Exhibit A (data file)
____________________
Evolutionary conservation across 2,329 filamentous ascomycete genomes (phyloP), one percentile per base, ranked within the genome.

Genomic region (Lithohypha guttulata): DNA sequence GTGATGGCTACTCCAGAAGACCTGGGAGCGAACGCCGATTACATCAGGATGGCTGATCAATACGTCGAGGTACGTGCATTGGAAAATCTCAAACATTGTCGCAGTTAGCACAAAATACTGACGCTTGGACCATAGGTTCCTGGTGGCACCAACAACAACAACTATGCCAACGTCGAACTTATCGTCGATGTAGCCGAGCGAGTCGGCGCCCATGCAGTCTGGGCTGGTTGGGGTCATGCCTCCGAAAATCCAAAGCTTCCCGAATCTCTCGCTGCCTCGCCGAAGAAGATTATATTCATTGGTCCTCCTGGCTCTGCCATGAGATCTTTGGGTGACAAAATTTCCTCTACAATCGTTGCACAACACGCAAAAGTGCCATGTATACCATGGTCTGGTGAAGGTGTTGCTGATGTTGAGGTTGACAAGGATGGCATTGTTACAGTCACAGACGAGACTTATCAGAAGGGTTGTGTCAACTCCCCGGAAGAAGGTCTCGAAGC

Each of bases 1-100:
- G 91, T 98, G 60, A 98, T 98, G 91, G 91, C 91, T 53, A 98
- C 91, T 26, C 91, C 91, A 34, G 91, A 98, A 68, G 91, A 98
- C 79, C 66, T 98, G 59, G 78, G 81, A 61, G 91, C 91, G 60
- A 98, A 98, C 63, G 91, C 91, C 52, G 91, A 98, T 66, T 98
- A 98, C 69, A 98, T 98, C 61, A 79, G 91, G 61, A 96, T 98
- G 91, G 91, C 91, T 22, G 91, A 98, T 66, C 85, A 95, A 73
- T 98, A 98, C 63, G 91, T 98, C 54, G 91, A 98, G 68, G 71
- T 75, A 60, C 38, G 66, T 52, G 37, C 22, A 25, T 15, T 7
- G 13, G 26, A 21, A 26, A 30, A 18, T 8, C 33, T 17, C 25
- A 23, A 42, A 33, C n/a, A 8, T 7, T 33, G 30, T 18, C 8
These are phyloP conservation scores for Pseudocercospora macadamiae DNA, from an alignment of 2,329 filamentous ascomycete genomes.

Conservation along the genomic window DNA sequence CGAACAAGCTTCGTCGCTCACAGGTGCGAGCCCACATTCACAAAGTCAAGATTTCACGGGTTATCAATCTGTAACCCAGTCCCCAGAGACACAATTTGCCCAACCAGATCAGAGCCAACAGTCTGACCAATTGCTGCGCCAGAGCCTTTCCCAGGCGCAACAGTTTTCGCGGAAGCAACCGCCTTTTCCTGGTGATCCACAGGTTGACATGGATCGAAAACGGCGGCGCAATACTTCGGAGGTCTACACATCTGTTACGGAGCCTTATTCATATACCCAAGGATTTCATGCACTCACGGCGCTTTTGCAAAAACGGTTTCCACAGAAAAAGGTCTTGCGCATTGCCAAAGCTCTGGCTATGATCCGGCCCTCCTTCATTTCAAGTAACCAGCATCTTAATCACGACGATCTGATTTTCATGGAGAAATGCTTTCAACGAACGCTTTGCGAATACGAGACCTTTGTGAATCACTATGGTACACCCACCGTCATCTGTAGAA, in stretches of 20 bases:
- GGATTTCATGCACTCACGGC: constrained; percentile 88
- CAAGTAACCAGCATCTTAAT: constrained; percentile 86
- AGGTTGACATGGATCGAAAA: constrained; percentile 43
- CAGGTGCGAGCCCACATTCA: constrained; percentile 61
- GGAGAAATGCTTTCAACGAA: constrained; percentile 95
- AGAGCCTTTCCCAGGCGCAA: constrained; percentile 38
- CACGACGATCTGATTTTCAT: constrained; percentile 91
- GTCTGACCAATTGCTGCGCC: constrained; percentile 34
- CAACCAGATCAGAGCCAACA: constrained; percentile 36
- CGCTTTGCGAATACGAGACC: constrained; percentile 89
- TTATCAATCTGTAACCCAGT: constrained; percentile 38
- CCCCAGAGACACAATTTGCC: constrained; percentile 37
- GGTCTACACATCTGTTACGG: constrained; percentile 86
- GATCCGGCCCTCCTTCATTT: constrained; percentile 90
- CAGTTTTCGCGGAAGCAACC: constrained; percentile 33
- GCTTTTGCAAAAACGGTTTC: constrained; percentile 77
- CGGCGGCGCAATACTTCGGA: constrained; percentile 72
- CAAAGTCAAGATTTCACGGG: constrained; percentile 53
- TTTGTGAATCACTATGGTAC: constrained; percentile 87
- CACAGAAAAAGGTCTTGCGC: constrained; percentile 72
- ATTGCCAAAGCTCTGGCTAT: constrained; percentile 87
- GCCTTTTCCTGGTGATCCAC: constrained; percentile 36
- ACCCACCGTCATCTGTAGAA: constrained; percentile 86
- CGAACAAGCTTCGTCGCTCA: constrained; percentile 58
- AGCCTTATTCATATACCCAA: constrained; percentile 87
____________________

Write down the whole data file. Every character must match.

Evolutionary conservation across 2,329 filamentous ascomycete genomes (phyloP), one percentile per base, ranked within the genome.

Genomic region (Lithohypha guttulata): DNA sequence GTGATGGCTACTCCAGAAGACCTGGGAGCGAACGCCGATTACATCAGGATGGCTGATCAATACGTCGAGGTACGTGCATTGGAAAATCTCAAACATTGTCGCAGTTAGCACAAAATACTGACGCTTGGACCATAGGTTCCTGGTGGCACCAACAACAACAACTATGCCAACGTCGAACTTATCGTCGATGTAGCCGAGCGAGTCGGCGCCCATGCAGTCTGGGCTGGTTGGGGTCATGCCTCCGAAAATCCAAAGCTTCCCGAATCTCTCGCTGCCTCGCCGAAGAAGATTATATTCATTGGTCCTCCTGGCTCTGCCATGAGATCTTTGGGTGACAAAATTTCCTCTACAATCGTTGCACAACACGCAAAAGTGCCATGTATACCATGGTCTGGTGAAGGTGTTGCTGATGTTGAGGTTGACAAGGATGGCATTGTTACAGTCACAGACGAGACTTATCAGAAGGGTTGTGTCAACTCCCCGGAAGAAGGTCTCGAAGC

Each of bases 1-100:
- G 91, T 98, G 60, A 98, T 98, G 91, G 91, C 91, T 53, A 98
- C 91, T 26, C 91, C 91, A 34, G 91, A 98, A 68, G 91, A 98
- C 79, C 66, T 98, G 59, G 78, G 81, A 61, G 91, C 91, G 60
- A 98, A 98, C 63, G 91, C 91, C 52, G 91, A 98, T 66, T 98
- A 98, C 69, A 98, T 98, C 61, A 79, G 91, G 61, A 96, T 98
- G 91, G 91, C 91, T 22, G 91, A 98, T 66, C 85, A 95, A 73
- T 98, A 98, C 63, G 91, T 98, C 54, G 91, A 98, G 68, G 71
- T 75, A 60, C 38, G 66, T 52, G 37, C 22, A 25, T 15, T 7
- G 13, G 26, A 21, A 26, A 30, A 18, T 8, C 33, T 17, C 25
- A 23, A 42, A 33, C n/a, A 8, T 7, T 33, G 30, T 18, C 8
These are phyloP conservation scores for Pseudocercospora macadamiae DNA, from an alignment of 2,329 filamentous ascomycete genomes.

Conservation along the genomic window DNA sequence CGAACAAGCTTCGTCGCTCACAGGTGCGAGCCCACATTCACAAAGTCAAGATTTCACGGGTTATCAATCTGTAACCCAGTCCCCAGAGACACAATTTGCCCAACCAGATCAGAGCCAACAGTCTGACCAATTGCTGCGCCAGAGCCTTTCCCAGGCGCAACAGTTTTCGCGGAAGCAACCGCCTTTTCCTGGTGATCCACAGGTTGACATGGATCGAAAACGGCGGCGCAATACTTCGGAGGTCTACACATCTGTTACGGAGCCTTATTCATATACCCAAGGATTTCATGCACTCACGGCGCTTTTGCAAAAACGGTTTCCACAGAAAAAGGTCTTGCGCATTGCCAAAGCTCTGGCTATGATCCGGCCCTCCTTCATTTCAAGTAACCAGCATCTTAATCACGACGATCTGATTTTCATGGAGAAATGCTTTCAACGAACGCTTTGCGAATACGAGACCTTTGTGAATCACTATGGTACACCCACCGTCATCTGTAGAA, in stretches of 20 bases:
- GGATTTCATGCACTCACGGC: constrained; percentile 88
- CAAGTAACCAGCATCTTAAT: constrained; percentile 86
- AGGTTGACATGGATCGAAAA: constrained; percentile 43
- CAGGTGCGAGCCCACATTCA: constrained; percentile 61
- GGAGAAATGCTTTCAACGAA: constrained; percentile 95
- AGAGCCTTTCCCAGGCGCAA: constrained; percentile 38
- CACGACGATCTGATTTTCAT: constrained; percentile 91
- GTCTGACCAATTGCTGCGCC: constrained; percentile 34
- CAACCAGATCAGAGCCAACA: constrained; percentile 36
- CGCTTTGCGAATACGAGACC: constrained; percentile 89
- TTATCAATCTGTAACCCAGT: constrained; percentile 38
- CCCCAGAGACACAATTTGCC: constrained; percentile 37
- GGTCTACACATCTGTTACGG: constrained; percentile 86
- GATCCGGCCCTCCTTCATTT: constrained; percentile 90
- CAGTTTTCGCGGAAGCAACC: constrained; percentile 33
- GCTTTTGCAAAAACGGTTTC: constrained; percentile 77
- CGGCGGCGCAATACTTCGGA: constrained; percentile 72
- CAAAGTCAAGATTTCACGGG: constrained; percentile 53
- TTTGTGAATCACTATGGTAC: constrained; percentile 87
- CACAGAAAAAGGTCTTGCGC: constrained; percentile 72
- ATTGCCAAAGCTCTGGCTAT: constrained; percentile 87
- GCCTTTTCCTGGTGATCCAC: constrained; percentile 36
- ACCCACCGTCATCTGTAGAA: constrained; percentile 86
- CGAACAAGCTTCGTCGCTCA: constrained; percentile 58
- AGCCTTATTCATATACCCAA: constrained; percentile 87